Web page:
Kalon In The News: Sunday Times

Kalon In The News: Sunday Times



The global tech boom that saw Amazon and Microsoft market valuations pass a trillion- and-a-half dollars in 2020 trickled down powerfully to start-ups – and SA was not left out of the action.

Although there were no multibillion-dollar initial public offerings (IPOs) – as with Airbnb, Doordash and Snowflake in the US, three of the 10 biggest IPOs ever for US tech
companies – investment poured into local start-ups.

In many cases, it was a case of investments from venture capital or investment funds that were already well established in technology, suggesting that the usual suspects had their eyes wide open for new opportunities during the pandemic.

The likes of Kalon, Havac and Rand Merchant Bank’s AlphaCode were among the most active investors in tech start-ups, significantly expanding their portfolios in 2020.

They were joined by Naspers Foundry, founded by the global player in late 2019 to support South African start-ups, with a $100m(R1.5bn)war chest.

In May 2020, Foundry swooped on one of the crown jewels of South African innovation, Cape Town agritech company Aerobotics, which uses drones, artificial intelligence and aerial-data analytics to provide tools for crop management.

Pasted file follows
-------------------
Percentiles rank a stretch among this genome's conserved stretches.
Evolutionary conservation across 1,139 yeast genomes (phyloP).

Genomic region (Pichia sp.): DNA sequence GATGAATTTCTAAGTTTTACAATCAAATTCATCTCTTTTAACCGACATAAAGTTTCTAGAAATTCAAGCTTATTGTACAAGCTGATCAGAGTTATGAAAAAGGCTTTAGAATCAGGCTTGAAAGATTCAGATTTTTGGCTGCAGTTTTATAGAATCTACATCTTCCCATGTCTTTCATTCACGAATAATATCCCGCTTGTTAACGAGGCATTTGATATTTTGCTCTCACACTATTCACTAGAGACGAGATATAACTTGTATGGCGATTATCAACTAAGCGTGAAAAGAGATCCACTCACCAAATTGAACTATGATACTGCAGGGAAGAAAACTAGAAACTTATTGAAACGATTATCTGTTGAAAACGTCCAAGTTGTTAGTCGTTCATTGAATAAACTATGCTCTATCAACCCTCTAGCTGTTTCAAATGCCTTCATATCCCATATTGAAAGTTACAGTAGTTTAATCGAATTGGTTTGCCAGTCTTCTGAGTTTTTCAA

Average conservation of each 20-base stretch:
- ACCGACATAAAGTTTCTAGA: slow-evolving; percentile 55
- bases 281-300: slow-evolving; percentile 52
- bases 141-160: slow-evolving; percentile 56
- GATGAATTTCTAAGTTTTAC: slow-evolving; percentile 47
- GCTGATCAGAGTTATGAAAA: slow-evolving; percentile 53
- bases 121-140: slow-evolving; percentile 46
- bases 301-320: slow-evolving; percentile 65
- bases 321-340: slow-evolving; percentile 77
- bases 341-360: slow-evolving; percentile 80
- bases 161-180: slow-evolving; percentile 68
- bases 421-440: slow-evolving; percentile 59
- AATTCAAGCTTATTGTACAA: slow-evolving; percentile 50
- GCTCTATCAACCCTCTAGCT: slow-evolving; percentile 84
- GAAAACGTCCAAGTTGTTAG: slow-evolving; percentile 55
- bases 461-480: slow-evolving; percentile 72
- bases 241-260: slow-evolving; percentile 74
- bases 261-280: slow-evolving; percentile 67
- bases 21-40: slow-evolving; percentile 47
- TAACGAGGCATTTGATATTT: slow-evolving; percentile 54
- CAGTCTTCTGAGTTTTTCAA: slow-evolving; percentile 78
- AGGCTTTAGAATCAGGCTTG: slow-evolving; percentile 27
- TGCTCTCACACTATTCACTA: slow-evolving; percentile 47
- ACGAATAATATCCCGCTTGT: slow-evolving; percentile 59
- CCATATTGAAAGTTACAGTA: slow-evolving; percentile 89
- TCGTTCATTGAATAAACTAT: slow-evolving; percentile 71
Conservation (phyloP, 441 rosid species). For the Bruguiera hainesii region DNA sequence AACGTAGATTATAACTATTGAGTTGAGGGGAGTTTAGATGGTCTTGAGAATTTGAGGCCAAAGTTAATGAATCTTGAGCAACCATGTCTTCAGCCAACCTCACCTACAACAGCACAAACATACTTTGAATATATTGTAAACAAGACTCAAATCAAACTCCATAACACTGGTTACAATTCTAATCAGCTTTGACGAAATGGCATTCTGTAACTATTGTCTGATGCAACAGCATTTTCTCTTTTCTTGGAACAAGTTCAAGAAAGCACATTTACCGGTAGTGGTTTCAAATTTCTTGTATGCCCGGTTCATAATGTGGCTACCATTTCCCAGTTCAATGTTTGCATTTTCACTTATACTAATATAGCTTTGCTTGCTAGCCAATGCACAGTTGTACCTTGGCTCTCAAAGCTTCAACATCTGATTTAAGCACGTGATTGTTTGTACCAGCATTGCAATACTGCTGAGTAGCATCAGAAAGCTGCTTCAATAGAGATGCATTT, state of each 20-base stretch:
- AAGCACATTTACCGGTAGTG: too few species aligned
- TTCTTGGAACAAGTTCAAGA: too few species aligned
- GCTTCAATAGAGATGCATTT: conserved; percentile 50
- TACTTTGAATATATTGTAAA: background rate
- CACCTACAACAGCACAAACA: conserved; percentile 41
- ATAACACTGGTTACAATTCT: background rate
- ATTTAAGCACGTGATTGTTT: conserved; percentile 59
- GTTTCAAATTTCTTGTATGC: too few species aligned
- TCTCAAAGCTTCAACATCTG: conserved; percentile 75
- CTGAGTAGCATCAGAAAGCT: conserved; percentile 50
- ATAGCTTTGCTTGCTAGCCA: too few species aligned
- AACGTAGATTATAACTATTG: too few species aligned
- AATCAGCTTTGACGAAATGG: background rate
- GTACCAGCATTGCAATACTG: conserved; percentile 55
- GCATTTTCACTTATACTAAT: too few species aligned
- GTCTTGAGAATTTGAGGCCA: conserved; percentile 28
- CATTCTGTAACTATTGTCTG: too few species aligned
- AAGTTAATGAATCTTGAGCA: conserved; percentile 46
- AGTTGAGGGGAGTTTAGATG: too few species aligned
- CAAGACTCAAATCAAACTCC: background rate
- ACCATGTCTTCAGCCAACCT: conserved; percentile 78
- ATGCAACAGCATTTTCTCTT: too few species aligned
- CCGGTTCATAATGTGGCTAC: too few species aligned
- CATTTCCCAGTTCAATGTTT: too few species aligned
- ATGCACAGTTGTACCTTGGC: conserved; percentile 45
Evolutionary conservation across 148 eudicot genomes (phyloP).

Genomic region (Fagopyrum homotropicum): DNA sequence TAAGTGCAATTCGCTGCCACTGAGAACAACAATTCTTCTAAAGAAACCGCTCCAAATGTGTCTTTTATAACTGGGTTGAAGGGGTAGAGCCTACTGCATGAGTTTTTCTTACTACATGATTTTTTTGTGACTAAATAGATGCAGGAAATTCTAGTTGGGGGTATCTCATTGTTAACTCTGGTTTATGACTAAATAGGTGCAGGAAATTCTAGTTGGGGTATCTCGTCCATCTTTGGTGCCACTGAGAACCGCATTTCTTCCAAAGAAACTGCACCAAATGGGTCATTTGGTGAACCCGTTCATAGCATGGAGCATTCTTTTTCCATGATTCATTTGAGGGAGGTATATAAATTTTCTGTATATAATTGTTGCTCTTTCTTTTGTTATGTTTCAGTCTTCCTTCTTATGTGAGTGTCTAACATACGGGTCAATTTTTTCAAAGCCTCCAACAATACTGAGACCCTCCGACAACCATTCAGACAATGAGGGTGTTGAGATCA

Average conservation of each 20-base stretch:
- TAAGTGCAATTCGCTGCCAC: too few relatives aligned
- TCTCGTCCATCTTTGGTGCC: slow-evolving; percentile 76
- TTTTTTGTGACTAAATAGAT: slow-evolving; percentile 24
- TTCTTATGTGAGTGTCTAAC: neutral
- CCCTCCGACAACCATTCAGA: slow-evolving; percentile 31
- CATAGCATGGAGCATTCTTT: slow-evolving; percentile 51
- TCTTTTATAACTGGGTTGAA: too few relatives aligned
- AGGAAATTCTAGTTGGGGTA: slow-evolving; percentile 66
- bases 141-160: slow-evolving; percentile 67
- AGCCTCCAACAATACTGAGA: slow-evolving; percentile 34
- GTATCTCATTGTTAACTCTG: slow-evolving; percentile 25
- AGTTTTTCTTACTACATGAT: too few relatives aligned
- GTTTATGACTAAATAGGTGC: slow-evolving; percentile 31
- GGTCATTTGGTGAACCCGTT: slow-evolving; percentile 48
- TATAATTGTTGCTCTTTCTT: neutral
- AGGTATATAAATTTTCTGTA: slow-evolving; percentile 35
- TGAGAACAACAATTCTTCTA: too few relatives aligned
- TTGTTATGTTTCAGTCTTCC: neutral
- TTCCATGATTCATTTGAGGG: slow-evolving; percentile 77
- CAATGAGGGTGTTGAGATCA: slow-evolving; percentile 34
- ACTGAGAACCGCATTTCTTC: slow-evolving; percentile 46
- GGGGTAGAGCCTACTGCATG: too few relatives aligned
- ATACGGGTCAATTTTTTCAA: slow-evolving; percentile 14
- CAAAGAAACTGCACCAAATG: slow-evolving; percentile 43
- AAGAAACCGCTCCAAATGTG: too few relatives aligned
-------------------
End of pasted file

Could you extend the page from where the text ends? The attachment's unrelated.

Already regarded as a world leader in the field, the company had announced a R29m investment from local venture capital company Paper Plane Ventures in 2019. In May, Naspers Foundry injected a further R100m, making Aerobotics one of the big start-up winners of 2020.

Foundry followed up in November with a R45m investment in an online learning platform, The Student Hub, which provides access to vocational education to large numbers of students while reducing the cost of training.

This brought its total investments to about R200m since launch.

“We believe tech companies have the potential to be the cornerstone of SA’s economic growth and we want to play a role in unlocking that potential,” said Phuthi Mahanyele-Dabengwa, SA CEO of Naspers.

“Our investment in The Student Hub is an example of how digitalisation has the potential to address unequal access to education, create local opportunities, and enable increased participation towards a more inclusive economy,” said Mahanyele-Dabengwa.

These are common sentiments in local start-up investments, which are focused on meeting needs, as opposed to the typical Silicon Valley start-up, which tends to be about exploiting opportunity.

Fabian Whate, head of Naspers Foundry, concurred, saying it has supported “promising, best-in-class, early-stage tech businesses run by local entrepreneurs that have significant long-term potential and address societal needs”.

Naspers has also invested about Rl.9bn in existing online South African assets, including Takealot, Superbalist and OLX.

At the other end of the investment spectrum, the numbers may not be as spectacular, but the strategies are razor-sharp.

Kalon Venture Partners, a venture capital company set up under section 12(]) of the Income Tax Act, goesbeyond merely the tax incentive that encourages investing in small and medium enterprises through a 100% tax break. Rather, Kalon uses it to invest in startups with high growth potential and that meet local needs, straddling the investment strategies of Silicon Valley and Silicon Veld.